Displacement heightens the food insecurity and health risks that directly affect women and girls as was with the aftermath of Cyclone Idai, which struck Mozambique, Malawi and Zimbabwe in March 2019, leaving pregnant women and girls without basic food, hygiene and sanitation provisions. 

According to UNFPA 2019, the distribution of climate change consequences is unequal — not just between nations, but also between geographies and populations within a nation thus for areas prone to crop destruction or droughts — village grain banks will also serve as a panacea to food insecurity.

Community-led adaptation initiatives

Community-led grassroots initiatives are crucial in dealing with climate change justice issues at community levels.

Since climate change deepens on  existing inequalities and in the African context, integrated efforts to help the vulnerable adapt to and mitigate the effects of climate change are crucial.

This gives the victims ownership to local climate change disaster reduction initiatives as opposed to alienation or disenfranchisement from issues that affect them. Sustainable community solutions are best achieved if they stem from the risk stake and are not imposed on them by implementers.

Capacity building

According to the United Nations, States must ensure that appropriate adaptation measures are taken to protect and fulfil the rights of all persons, particularly those most endangered by the negative impacts of climate change such as those living in vulnerable areas.

In Zimbabwe, communities in disaster-prone areas like the Zambezi Valley escapement must be properly capacitated and have adequate resources to be able to absorb the effects of climate change.

Tech solutions to energy, agriculture, WASH challenges faced by women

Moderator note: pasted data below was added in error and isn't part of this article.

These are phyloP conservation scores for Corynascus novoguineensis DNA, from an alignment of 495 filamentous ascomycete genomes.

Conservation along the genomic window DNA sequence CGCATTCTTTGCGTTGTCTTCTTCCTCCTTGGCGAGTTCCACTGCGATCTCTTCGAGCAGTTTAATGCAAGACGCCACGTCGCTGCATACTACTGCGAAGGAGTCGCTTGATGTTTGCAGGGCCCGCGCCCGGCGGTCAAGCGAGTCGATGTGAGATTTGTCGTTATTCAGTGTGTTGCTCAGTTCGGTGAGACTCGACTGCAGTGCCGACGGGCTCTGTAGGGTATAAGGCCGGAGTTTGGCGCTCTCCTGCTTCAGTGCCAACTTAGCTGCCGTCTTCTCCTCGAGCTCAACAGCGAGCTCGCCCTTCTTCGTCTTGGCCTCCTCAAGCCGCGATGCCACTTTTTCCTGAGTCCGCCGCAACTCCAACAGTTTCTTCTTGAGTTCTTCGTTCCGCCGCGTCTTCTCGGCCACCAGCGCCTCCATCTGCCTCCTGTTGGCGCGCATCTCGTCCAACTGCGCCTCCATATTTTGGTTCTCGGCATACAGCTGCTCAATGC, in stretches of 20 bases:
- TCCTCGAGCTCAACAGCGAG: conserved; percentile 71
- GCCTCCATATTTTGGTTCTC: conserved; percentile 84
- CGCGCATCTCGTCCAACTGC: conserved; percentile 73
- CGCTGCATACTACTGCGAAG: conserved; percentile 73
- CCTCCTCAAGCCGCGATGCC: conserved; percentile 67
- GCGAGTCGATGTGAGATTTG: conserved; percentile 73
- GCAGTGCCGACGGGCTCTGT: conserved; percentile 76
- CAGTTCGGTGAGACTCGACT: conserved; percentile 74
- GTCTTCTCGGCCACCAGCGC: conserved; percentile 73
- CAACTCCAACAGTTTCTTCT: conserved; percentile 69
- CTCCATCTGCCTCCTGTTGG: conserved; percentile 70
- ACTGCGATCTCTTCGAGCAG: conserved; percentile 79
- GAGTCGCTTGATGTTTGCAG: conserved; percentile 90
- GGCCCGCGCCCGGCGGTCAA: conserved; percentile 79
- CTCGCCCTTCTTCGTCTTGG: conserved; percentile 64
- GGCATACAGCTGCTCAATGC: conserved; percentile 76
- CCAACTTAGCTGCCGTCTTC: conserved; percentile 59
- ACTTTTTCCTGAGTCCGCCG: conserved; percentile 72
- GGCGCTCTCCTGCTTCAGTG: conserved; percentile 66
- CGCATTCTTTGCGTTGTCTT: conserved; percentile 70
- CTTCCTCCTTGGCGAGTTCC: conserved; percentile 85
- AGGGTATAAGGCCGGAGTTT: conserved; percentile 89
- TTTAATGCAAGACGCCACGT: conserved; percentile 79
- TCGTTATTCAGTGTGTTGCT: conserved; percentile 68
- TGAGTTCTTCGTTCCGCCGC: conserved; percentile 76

Training women to embrace the use of renewable resources (clean cook stoves, solar lamps) and harness technology is pertinent for climate proofing. 

Borrowing from Solar Sisters, an organisation operating in Tanzania and Nigeria, supporting local women to start, grow and sustain a clean energy life helps build better future and livelihoods for the families.

In agro-based communities, particularly those focusing on horticulture produce (such as Mutoko and Eastern Highlands), the country should engage in technological projects like solar boreholes for reliable water sources, solar cold rooms and solar driers particularly for crop processing and preservation in order to minimise or curb post-harvest losses. Such community initiatives are commendable and make measurable impact in communities.

Climate change and economic inequality are inextricably linked. Climate change is a crisis-driven by the ‘haves’, which hits the “have-nots” the hardest.

Such understanding helps us to recognise that climate change adaptation and mitigation must be at the centre of policies and programmes to improve the resilience of communities exposed to climate-induced disasters.

Farai Nhekairo is a researcher, writer, entrepreneur and motivational speaker. She is the founder of Community Impact Solutions and director at EatOut Movement.